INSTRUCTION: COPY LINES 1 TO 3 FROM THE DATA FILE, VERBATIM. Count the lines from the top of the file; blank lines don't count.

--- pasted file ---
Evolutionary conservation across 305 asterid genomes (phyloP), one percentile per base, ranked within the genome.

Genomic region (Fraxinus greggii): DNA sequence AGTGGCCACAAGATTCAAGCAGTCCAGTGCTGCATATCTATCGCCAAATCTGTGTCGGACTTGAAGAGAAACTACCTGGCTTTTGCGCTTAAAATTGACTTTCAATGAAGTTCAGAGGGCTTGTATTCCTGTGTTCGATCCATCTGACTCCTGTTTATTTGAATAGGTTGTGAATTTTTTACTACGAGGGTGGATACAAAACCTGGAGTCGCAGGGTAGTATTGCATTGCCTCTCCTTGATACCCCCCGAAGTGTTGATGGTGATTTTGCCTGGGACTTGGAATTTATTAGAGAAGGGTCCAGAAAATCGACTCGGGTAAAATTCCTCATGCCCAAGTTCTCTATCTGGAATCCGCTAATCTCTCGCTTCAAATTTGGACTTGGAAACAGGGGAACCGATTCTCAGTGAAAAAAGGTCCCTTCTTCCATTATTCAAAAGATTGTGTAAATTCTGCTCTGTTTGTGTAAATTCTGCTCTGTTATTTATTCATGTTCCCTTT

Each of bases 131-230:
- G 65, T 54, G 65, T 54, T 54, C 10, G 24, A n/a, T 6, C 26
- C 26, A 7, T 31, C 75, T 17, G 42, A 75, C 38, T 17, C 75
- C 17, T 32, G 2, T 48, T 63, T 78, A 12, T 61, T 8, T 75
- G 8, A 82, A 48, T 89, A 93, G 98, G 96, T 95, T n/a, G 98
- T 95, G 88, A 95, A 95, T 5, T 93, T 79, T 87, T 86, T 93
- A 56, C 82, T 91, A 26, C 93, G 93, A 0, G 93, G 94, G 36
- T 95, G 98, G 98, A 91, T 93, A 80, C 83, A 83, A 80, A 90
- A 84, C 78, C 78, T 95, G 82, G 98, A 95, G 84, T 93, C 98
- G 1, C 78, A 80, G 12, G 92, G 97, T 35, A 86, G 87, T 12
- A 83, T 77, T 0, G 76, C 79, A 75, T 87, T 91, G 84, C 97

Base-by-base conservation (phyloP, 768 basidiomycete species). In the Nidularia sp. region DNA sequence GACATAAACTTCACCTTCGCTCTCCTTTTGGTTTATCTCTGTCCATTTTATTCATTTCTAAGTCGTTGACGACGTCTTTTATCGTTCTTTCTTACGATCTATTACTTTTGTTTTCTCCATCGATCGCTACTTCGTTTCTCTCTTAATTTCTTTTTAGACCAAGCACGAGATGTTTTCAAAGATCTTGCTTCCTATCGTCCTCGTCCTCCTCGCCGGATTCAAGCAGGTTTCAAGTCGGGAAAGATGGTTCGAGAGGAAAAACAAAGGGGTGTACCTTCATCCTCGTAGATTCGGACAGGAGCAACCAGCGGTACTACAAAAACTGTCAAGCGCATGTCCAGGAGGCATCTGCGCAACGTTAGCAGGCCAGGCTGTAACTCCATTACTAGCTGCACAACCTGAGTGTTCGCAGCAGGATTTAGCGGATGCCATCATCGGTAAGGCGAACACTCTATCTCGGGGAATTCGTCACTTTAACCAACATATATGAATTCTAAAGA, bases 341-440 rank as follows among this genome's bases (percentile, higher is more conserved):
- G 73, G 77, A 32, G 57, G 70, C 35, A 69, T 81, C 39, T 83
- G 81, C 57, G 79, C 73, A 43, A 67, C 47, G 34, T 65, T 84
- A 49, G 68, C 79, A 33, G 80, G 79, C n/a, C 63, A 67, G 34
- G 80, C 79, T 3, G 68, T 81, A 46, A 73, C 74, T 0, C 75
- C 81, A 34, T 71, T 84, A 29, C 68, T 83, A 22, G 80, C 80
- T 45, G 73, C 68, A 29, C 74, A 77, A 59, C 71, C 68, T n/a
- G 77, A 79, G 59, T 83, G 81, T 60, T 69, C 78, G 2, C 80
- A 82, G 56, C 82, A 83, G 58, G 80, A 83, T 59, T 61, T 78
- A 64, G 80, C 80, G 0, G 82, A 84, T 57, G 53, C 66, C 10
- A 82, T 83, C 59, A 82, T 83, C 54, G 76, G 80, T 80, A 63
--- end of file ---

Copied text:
Evolutionary conservation across 305 asterid genomes (phyloP), one percentile per base, ranked within the genome.

Genomic region (Fraxinus greggii): DNA sequence AGTGGCCACAAGATTCAAGCAGTCCAGTGCTGCATATCTATCGCCAAATCTGTGTCGGACTTGAAGAGAAACTACCTGGCTTTTGCGCTTAAAATTGACTTTCAATGAAGTTCAGAGGGCTTGTATTCCTGTGTTCGATCCATCTGACTCCTGTTTATTTGAATAGGTTGTGAATTTTTTACTACGAGGGTGGATACAAAACCTGGAGTCGCAGGGTAGTATTGCATTGCCTCTCCTTGATACCCCCCGAAGTGTTGATGGTGATTTTGCCTGGGACTTGGAATTTATTAGAGAAGGGTCCAGAAAATCGACTCGGGTAAAATTCCTCATGCCCAAGTTCTCTATCTGGAATCCGCTAATCTCTCGCTTCAAATTTGGACTTGGAAACAGGGGAACCGATTCTCAGTGAAAAAAGGTCCCTTCTTCCATTATTCAAAAGATTGTGTAAATTCTGCTCTGTTTGTGTAAATTCTGCTCTGTTATTTATTCATGTTCCCTTT

Each of bases 131-230: